Cairo, Asharq Al-Awsat—Former Egypt President Mohamed Mursi’s trial on charges of espionage and “conspiracy to commit acts of terror” has been adjourned after his defense team withdrew from the hearing on Sunday.
Lawyer for the defense, Mohamed Salim Al-Awa, objected to the soundproof glass cage inside which Mursi was kept, complaining he was not able to communicate with his client.
He then withdrew from the courtroom, leading the presiding judge, Shaaban El-Shamy to order a recess until further notice.
The soundproof cage was introduced after Mursi interrupted previous hearings, addressing the judge while the latter was talking, and shouting that the trial was “illegitimate.”
Although the cage is fitted with microphones enabling the defendant inside to be heard in the courtroom, the presiding judge has complete control of these and is able to turn the sound on and off as he wishes.
Mursi is accused of collaborating with foreign organizations, including Hamas and Hezbollah, disclosing state secrets, and “coordinating with jihadist organizations inside and outside Egypt to plan terrorist acts on Egyptian territory,” as well as planning to “commit acts threatening the independence of the country, its unity and the security of its territory.”
Leading figures from the Muslim Brotherhood are also on trial alongside Mursi, including the Supreme Guide of the Muslim Brotherhood, Mohammed Badie, and his two deputies, Khairat El-Shater and Mahmoud Izzat, who remains at large.
Investigations carried out by Egypt’s State Security claim “the international organization of the Muslim Brotherhood carried out terrorist acts inside Egypt and planned alliances between the Muslim Brotherhood in Egypt, and the Palestinian Hamas movement and the Lebanese Hezbollah, as well as other organizations inside and outside the country, in order to take control of security installations in Sinai.”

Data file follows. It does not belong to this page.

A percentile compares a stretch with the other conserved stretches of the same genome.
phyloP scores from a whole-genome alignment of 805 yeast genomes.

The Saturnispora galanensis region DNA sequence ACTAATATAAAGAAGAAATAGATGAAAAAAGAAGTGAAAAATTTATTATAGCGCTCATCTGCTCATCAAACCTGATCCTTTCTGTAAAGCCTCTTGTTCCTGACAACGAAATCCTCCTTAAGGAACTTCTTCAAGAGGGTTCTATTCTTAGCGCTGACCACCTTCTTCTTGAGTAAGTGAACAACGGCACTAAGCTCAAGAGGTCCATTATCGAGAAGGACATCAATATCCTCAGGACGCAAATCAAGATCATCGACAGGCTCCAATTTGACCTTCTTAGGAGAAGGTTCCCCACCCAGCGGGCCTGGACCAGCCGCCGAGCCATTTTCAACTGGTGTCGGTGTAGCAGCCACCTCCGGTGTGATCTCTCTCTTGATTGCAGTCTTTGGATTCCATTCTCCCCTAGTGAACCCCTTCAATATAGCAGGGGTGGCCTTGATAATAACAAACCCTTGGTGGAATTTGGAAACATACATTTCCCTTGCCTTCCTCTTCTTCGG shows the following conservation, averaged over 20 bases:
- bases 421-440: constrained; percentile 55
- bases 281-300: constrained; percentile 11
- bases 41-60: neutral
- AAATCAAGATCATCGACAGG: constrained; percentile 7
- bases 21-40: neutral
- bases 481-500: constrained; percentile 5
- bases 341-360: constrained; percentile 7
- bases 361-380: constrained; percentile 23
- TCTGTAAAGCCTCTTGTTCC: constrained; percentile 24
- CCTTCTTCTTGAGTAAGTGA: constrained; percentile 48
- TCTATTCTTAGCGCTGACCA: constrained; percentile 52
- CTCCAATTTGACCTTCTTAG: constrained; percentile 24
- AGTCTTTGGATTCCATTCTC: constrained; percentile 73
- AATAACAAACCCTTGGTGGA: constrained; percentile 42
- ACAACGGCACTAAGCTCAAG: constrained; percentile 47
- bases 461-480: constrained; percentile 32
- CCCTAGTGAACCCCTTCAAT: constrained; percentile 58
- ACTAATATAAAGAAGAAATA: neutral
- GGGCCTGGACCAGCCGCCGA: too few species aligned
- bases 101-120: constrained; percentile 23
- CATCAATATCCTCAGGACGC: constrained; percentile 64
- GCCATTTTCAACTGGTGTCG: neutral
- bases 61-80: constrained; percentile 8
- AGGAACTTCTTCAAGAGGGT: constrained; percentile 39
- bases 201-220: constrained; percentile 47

If convicted, the defendants, which total 36 people, could face the death penalty.
Mursi is also on trial on four other charges, including insulting the judiciary, escaping from prison during mass jailbreaks following Egypt’s 2011 uprising, and “inciting his supporters to commit crimes of deliberate and premeditated murder, the use of violence and intimidation and the arrest of peaceful protesters, unlawfully detaining them and torturing them.”
Since deposing Mursi last July following widespread protests, the military-backed interim government has cracked down heavily on the Muslim Brotherhood organization to which Mursi belongs.
In December the group was outlawed as a terrorist organization by the authorities following a spate of bomb attacks and assassinations across Egypt targeting security forces.